Leveraging your buying power with suppliers is an important skill to know how to utilize. Your practice can yield a huge cost savings in supplies by being part of a larger group in the industry; Cost of Goods Sold also directly impacts the profitability of a practice.

Utilizing this buying power enables the practice to create strength in numbers and the benefits create other opportunities for redirecting saving into other programs, or strategic initiatives.

What is a purchasing consortium?

Defined, a  purchasing consortium “Consists of two or more independent organizations that join together, either formally or informally, or through an independent third party, for the purpose of combining their individual requirements for purchased materials, services, and capital goods. They leverage more value-added pricing, service, and technology from their external suppliers than could be obtained if each firm purchased goods and services alone” (Corporate Purchasing).

Buying Through Consortiums and Consortium-Type Organizations

Collaborative purchasing among independent organizations is an idea that has been around for centuries. Purchasing consortium’s can be a valuable strategic initiative worth serious consideration.

In addition, consortiums can lay the platform for dimensions of “partnering” strategic alliances beyond those of individual buyers collaborating only with individual suppliers. This new dimension can create a  horizontal multi-buyer and vertical, multi-supplier strategic “partnering” alliances. Many of the same successful factors associated with vertical strategic buyer-supplier “partnering alliances” can be applied to the design and management of horizontal alliances which consist of small groups of like-minded buying firms.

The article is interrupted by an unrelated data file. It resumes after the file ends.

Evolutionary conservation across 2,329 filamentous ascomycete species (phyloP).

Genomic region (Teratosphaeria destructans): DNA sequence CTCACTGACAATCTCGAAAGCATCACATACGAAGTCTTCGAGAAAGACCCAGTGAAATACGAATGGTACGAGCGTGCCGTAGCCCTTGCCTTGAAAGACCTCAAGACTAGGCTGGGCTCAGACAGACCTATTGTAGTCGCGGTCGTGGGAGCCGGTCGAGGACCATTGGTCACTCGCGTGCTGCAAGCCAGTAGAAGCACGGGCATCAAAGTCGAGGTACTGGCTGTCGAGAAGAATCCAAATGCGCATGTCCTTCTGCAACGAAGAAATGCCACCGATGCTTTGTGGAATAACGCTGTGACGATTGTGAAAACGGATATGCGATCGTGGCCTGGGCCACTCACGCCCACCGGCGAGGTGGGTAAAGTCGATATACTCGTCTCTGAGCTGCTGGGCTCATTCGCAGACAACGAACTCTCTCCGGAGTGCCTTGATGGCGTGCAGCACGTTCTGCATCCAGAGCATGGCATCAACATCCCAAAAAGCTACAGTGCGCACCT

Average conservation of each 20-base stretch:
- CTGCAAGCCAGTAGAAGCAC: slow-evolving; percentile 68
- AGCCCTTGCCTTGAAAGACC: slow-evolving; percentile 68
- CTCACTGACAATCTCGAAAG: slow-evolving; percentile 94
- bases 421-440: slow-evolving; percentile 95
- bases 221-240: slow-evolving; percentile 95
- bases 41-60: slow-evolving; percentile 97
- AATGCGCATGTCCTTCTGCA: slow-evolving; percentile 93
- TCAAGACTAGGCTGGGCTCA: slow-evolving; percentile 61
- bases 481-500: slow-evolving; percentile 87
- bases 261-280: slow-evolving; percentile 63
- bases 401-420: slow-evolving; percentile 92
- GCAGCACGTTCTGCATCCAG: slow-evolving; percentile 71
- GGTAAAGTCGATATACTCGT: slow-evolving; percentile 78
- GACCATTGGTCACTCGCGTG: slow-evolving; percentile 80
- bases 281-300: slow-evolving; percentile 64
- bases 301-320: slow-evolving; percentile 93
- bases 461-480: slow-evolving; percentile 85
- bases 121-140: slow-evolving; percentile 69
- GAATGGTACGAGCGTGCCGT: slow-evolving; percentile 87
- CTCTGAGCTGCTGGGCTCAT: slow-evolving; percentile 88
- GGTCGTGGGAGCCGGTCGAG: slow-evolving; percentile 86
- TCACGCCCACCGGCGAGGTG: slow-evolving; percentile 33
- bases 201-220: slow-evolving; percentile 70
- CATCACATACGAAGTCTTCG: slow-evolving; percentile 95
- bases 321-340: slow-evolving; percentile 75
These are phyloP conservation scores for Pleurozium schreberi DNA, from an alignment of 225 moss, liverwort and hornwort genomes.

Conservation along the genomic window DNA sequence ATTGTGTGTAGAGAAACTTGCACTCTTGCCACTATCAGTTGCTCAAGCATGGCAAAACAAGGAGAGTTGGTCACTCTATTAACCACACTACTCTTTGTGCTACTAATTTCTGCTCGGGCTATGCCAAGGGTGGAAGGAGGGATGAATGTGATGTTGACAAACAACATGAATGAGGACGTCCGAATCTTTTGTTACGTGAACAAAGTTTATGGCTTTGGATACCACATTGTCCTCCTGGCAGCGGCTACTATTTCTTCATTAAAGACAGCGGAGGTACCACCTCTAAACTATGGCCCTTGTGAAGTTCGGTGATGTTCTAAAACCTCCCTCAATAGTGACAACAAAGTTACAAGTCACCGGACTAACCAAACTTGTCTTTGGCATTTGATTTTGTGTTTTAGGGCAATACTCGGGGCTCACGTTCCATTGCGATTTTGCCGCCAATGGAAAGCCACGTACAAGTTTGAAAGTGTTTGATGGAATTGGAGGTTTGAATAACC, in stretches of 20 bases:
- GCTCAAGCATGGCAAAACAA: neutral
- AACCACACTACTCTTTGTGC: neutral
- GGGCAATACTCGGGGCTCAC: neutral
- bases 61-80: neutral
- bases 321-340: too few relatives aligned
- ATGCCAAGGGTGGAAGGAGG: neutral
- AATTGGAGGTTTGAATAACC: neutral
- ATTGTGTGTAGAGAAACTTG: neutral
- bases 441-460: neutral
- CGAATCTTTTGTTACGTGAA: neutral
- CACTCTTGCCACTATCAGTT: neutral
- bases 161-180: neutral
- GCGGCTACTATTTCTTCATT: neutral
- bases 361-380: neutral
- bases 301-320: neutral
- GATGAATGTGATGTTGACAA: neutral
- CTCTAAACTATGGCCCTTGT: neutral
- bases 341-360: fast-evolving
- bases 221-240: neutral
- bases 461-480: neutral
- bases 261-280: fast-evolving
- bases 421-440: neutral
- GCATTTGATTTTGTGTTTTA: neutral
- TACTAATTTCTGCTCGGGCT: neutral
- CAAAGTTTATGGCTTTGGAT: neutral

Tips for Negotiating with Suppliers

Dealing with suppliers puts your negotiation skills to the test. Successful business owners offer up these pointers on getting the best deal.

1.Never Compromise on Communication

Always be attentive and responsive on communication to help build a rapport with the supplier.

2. Research Actual Costs

Make sure to take the time to research the cost of items. Doing this will make it easier to determine the best deal that you can get.

3. Know the Lingo

Learning the industry jargon will help you become your own best advocate.

4. Think like the Supplier

If you have a previous record of selling to your target audience, make your successful track record known.

5. Discover Areas of Mutual Gain

Keep your eye on areas that provide mutually beneficial gains for both parties.

6. Quote Multiple Suppliers

Quoting multiple suppliers helps to get the best possible price.

7.Reference their customers

Current customers are a great resource to get insight on prices and products that they frequently use.

8. Help Save them Money

Helping suppliers try to save money and understanding their business model can help lower the cost for everyone involved.





“Leveraging Your Buying Power.” Consortium2. N.p., n.d. Web. 17 Nov. 2016.

INC. “13 Tips for Negotiating With Suppliers.” Inc.com. N.p., n.d. Web. 18 Nov. 2016.